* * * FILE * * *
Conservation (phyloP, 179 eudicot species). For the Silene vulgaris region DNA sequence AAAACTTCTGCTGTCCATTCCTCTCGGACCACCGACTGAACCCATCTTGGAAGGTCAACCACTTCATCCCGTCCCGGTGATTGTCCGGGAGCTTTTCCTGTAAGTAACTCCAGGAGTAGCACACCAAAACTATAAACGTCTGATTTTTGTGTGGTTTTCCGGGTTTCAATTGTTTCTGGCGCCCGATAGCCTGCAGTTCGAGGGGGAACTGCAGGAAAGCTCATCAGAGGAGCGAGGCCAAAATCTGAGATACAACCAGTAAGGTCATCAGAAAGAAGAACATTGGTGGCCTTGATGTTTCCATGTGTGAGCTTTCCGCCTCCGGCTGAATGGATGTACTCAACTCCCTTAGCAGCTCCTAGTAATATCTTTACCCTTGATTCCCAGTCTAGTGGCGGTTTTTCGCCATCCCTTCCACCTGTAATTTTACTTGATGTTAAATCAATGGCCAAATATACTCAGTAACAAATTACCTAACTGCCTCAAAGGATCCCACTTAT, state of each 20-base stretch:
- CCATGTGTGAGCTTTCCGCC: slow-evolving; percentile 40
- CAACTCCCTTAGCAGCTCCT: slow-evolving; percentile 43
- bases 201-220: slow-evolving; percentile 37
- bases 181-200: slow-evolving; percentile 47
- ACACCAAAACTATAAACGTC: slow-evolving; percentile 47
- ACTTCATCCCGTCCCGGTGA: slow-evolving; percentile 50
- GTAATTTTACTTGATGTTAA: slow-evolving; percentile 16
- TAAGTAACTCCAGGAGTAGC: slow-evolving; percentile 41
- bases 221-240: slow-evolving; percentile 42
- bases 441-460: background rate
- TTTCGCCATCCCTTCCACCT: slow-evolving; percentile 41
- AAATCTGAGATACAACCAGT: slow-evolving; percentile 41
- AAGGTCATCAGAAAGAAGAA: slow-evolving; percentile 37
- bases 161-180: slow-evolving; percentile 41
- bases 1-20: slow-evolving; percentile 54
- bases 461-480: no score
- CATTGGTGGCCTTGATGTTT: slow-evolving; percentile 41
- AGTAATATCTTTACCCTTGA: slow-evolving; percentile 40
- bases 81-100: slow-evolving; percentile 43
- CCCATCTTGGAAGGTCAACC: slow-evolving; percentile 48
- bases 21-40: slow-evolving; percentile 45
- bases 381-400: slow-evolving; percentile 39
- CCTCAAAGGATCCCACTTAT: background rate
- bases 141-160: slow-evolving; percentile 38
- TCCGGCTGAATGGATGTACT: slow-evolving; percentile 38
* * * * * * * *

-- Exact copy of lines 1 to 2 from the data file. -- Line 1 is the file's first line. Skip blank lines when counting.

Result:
Conservation (phyloP, 179 eudicot species). For the Silene vulgaris region DNA sequence AAAACTTCTGCTGTCCATTCCTCTCGGACCACCGACTGAACCCATCTTGGAAGGTCAACCACTTCATCCCGTCCCGGTGATTGTCCGGGAGCTTTTCCTGTAAGTAACTCCAGGAGTAGCACACCAAAACTATAAACGTCTGATTTTTGTGTGGTTTTCCGGGTTTCAATTGTTTCTGGCGCCCGATAGCCTGCAGTTCGAGGGGGAACTGCAGGAAAGCTCATCAGAGGAGCGAGGCCAAAATCTGAGATACAACCAGTAAGGTCATCAGAAAGAAGAACATTGGTGGCCTTGATGTTTCCATGTGTGAGCTTTCCGCCTCCGGCTGAATGGATGTACTCAACTCCCTTAGCAGCTCCTAGTAATATCTTTACCCTTGATTCCCAGTCTAGTGGCGGTTTTTCGCCATCCCTTCCACCTGTAATTTTACTTGATGTTAAATCAATGGCCAAATATACTCAGTAACAAATTACCTAACTGCCTCAAAGGATCCCACTTAT, state of each 20-base stretch:
- CCATGTGTGAGCTTTCCGCC: slow-evolving; percentile 40